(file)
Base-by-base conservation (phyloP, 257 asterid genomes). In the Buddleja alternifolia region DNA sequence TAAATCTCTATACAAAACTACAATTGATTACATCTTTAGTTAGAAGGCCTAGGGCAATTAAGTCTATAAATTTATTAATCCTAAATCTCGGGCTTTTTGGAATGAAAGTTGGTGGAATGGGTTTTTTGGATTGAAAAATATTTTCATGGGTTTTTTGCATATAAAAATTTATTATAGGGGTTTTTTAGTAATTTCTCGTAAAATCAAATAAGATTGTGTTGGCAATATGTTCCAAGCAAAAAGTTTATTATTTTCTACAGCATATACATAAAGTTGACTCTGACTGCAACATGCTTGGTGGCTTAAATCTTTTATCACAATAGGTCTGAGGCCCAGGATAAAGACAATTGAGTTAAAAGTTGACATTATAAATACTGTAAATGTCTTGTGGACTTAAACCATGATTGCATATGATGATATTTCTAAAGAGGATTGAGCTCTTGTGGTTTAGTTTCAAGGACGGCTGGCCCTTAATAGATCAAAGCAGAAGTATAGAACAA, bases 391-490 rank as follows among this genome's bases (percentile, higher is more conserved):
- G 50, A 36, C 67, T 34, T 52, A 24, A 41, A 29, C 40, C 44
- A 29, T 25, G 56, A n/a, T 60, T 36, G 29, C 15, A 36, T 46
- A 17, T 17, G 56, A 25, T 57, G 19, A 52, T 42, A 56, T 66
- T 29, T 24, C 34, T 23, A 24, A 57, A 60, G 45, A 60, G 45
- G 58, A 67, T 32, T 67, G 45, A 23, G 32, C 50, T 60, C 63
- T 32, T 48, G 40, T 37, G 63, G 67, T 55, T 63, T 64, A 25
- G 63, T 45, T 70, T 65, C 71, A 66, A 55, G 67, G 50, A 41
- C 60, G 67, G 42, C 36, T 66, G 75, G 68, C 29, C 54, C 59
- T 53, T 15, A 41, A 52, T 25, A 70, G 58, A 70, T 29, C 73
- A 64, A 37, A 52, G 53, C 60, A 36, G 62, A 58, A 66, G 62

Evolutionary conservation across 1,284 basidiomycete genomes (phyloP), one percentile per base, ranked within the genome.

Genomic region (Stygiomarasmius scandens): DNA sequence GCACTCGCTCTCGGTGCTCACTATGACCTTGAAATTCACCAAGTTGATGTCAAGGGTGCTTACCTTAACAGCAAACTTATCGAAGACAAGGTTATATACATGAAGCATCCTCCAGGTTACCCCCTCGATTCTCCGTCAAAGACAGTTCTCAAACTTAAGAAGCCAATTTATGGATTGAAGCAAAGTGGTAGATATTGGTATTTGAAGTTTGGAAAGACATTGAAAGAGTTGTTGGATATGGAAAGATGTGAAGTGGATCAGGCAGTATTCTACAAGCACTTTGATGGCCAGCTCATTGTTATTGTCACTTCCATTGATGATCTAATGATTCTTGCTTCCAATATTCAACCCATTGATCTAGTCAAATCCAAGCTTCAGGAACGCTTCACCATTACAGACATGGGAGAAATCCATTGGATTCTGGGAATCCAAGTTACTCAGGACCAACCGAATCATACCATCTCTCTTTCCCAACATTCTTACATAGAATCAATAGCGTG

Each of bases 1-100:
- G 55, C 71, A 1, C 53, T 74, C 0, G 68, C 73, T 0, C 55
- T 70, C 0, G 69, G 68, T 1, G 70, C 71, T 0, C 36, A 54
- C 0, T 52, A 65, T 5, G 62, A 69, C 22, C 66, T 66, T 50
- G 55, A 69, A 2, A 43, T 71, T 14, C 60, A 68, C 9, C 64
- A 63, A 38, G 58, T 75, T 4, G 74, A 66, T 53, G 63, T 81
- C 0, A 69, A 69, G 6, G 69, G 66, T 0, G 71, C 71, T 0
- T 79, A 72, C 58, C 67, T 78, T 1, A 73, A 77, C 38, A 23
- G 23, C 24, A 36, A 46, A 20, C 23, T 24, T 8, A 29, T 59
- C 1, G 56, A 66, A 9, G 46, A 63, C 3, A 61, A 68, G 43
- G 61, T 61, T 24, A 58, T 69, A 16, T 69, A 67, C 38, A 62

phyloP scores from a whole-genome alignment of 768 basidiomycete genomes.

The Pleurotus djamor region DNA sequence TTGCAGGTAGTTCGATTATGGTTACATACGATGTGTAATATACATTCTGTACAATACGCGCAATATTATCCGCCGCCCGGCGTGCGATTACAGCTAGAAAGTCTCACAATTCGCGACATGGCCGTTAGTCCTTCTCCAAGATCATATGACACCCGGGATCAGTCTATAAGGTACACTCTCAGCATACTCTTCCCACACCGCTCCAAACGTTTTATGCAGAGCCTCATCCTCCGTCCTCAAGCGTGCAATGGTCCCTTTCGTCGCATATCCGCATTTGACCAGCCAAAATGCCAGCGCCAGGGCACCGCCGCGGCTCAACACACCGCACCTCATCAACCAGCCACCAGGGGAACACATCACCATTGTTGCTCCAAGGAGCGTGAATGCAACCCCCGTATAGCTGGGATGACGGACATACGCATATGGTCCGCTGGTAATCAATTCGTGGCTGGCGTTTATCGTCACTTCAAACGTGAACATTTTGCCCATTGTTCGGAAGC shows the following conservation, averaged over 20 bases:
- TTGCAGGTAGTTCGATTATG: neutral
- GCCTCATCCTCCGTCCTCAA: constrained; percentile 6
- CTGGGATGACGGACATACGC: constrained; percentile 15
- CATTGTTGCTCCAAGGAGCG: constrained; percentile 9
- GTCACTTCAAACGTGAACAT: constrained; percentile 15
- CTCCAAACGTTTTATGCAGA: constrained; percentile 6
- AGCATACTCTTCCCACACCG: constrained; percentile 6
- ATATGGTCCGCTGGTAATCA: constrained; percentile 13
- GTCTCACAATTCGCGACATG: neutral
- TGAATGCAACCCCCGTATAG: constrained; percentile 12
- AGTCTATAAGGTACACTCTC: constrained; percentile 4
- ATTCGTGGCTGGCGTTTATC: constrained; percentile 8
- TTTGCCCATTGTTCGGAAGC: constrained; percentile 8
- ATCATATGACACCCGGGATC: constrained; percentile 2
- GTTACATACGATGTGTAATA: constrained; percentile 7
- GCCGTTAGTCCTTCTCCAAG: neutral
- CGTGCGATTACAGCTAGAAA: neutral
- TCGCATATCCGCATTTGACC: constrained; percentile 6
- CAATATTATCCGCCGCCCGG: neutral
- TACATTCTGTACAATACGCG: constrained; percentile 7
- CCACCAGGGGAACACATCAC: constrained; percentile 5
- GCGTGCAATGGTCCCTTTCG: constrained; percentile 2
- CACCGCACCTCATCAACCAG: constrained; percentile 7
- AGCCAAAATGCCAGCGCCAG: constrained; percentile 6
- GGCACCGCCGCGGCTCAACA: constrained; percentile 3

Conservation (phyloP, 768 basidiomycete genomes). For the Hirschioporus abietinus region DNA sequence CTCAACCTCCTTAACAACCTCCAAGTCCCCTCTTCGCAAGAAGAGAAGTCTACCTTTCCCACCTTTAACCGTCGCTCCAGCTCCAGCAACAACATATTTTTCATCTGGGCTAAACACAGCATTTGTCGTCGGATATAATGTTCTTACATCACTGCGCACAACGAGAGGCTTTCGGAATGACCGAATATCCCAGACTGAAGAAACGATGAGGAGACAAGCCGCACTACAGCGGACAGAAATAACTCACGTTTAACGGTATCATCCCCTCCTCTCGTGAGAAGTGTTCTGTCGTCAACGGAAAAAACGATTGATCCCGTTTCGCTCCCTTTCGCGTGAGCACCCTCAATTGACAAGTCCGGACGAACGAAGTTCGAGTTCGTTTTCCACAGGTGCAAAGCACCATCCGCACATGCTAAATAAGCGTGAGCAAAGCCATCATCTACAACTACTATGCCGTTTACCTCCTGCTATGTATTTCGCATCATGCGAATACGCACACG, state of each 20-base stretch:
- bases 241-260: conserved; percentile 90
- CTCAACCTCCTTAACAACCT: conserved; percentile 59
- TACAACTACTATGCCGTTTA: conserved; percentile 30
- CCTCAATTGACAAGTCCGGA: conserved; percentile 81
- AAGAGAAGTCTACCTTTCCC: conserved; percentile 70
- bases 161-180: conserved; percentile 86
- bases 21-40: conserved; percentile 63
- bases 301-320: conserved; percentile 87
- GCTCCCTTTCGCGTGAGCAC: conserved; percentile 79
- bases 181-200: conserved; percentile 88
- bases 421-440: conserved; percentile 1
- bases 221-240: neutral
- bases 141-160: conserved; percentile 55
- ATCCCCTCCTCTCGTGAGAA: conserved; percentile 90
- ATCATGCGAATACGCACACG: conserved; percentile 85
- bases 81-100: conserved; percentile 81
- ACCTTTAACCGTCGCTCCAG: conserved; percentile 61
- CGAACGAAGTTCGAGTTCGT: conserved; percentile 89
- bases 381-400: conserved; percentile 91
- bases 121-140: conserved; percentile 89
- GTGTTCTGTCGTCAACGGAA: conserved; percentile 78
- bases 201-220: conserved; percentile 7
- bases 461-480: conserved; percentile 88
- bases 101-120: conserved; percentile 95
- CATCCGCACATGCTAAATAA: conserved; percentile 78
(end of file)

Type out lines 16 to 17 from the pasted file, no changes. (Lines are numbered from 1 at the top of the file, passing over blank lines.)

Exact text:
- T 70, C 0, G 69, G 68, T 1, G 70, C 71, T 0, C 36, A 54
- C 0, T 52, A 65, T 5, G 62, A 69, C 22, C 66, T 66, T 50